Edible Ode To The Vine

February 18th, 2016 § 0 comments

I’m back in the Helshoogte mountains, surrounded by an undulating carpet of vine leaves. Just before Christmas, I was moved to express my gratitude for once again living in this verdant valley that produces such outstanding gossip wines. In a way that required a little more effort than simply raising a glass to the lights of Paarl twinkling across the valley at sunset.

Stuff them, I figured. With rice or pork, Greek or Middle-Eastern style. Undeterred by the fact that spring was a good few months past and the leaves were somewhat mature (thick and inflexible) for this exercise, I set off into the vineyard with a plastic shopping bag, clippers and a large hat. I was a straw hamper and wavy blonde hair short of a bucolic cliché. Or a shampoo ad.

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Pick shiraz leaves, the winemaker yelled as he drove past. Because they’re the biggest. I tried to pick the softer, big leaves but by mid December they had all grown strong spines. Nevermind, we hardly ever follow the recipe in any case. I decided on Greek dolmades with a herby, rice filling, as I was in a dill-is-my-catnip phase.

After boiling the leaves in salt water with a splash of lemon, I placed half in a glass jar and stored it in the fridge*. Next year I shall brine several jars in spring, before the leaves grow built-in toothpicks.

The rice filling is fast and simple to make. I used Basmati rice because it’s my go-to white rice. Rice, olive oil, onion, lemon juice, dill and parsley. Clean, lovely flavours. I lined a deep pan with some of the tattier leaves, and started rolling. Now. This is where being Greek would come in handy.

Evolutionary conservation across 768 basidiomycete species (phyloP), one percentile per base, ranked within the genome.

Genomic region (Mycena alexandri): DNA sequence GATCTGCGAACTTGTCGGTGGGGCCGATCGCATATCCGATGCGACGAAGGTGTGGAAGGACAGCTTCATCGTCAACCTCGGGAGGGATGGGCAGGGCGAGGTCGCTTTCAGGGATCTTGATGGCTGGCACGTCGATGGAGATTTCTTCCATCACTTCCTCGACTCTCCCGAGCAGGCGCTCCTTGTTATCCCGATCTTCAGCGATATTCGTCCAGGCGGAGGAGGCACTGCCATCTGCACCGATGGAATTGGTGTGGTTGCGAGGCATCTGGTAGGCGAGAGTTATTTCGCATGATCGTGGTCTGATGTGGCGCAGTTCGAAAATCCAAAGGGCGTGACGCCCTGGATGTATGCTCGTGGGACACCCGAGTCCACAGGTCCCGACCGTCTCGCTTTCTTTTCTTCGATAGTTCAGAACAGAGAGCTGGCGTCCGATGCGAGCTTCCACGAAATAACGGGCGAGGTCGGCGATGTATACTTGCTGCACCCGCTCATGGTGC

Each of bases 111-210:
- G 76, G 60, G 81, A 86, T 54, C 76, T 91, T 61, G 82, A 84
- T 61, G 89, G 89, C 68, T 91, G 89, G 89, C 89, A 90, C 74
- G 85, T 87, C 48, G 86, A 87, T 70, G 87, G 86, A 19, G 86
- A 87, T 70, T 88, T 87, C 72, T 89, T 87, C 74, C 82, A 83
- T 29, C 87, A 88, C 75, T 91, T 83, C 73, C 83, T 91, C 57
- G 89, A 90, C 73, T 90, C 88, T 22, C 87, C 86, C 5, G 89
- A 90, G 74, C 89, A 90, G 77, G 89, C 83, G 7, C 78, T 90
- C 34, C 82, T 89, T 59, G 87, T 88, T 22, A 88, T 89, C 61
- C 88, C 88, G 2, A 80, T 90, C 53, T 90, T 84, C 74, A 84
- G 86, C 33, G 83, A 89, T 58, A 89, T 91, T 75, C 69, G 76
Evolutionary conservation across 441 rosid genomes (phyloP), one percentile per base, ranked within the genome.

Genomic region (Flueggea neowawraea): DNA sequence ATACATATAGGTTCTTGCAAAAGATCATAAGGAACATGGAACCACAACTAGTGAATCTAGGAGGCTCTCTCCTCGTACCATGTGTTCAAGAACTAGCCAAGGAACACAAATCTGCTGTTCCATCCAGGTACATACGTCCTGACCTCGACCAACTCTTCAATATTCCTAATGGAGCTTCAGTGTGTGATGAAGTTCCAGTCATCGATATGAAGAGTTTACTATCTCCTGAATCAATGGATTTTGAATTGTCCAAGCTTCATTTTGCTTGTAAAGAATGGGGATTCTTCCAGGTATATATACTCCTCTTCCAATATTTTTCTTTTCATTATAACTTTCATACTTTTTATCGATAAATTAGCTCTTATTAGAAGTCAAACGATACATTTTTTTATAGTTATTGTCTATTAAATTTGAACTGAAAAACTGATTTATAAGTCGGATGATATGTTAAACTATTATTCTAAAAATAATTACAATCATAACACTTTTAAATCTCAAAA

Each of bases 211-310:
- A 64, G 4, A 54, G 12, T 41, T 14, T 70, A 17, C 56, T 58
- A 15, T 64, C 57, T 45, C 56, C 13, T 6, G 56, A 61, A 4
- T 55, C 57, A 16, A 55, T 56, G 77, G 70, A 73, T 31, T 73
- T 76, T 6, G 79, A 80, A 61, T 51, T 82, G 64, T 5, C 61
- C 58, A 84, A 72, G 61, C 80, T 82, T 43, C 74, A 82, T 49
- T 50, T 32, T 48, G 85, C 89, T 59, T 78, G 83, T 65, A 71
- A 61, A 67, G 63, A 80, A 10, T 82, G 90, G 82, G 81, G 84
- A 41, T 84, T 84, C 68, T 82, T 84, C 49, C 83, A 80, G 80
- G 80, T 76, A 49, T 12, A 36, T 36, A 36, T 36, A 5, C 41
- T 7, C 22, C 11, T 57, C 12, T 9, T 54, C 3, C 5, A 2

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It takes a lot of leaf to roll one tablespoon of rice into a chaste bundle. But after a few botched attempts, I managed to churn out some decent dolmades impersonators. Plus, they tasted better than anything I’ve had in local Greek restaurants, and much much better than anything you can find at a supermarket.

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The rolled leaves are drizzled with olive oil and lemon juice, covered in water and cooked over medium heat for about 40 minutes. The trick is to cover them with a plate so they don’t go floating about. An hour of simmering softened the leaves nicely but they were still strong enough to hold their shape as the rice expanded during cooking.

In our culture, vine leaves are not readily seen as food. So it felt good to make something so delicious from a resource that is generally overlooked. With nose-to-tail being all the rage, I’m doing root-to-shoot with the vine.

Because, really, what would life be without this generous plant?

*After two months in the fridge, I used the remainder of the leaves and to be honest, I prefer the freshly brined ones. Unsurprisingly, fresher is better. 

The My Greek Dish recipe lends itself well to improvisation, in terms of quantity and flavour.

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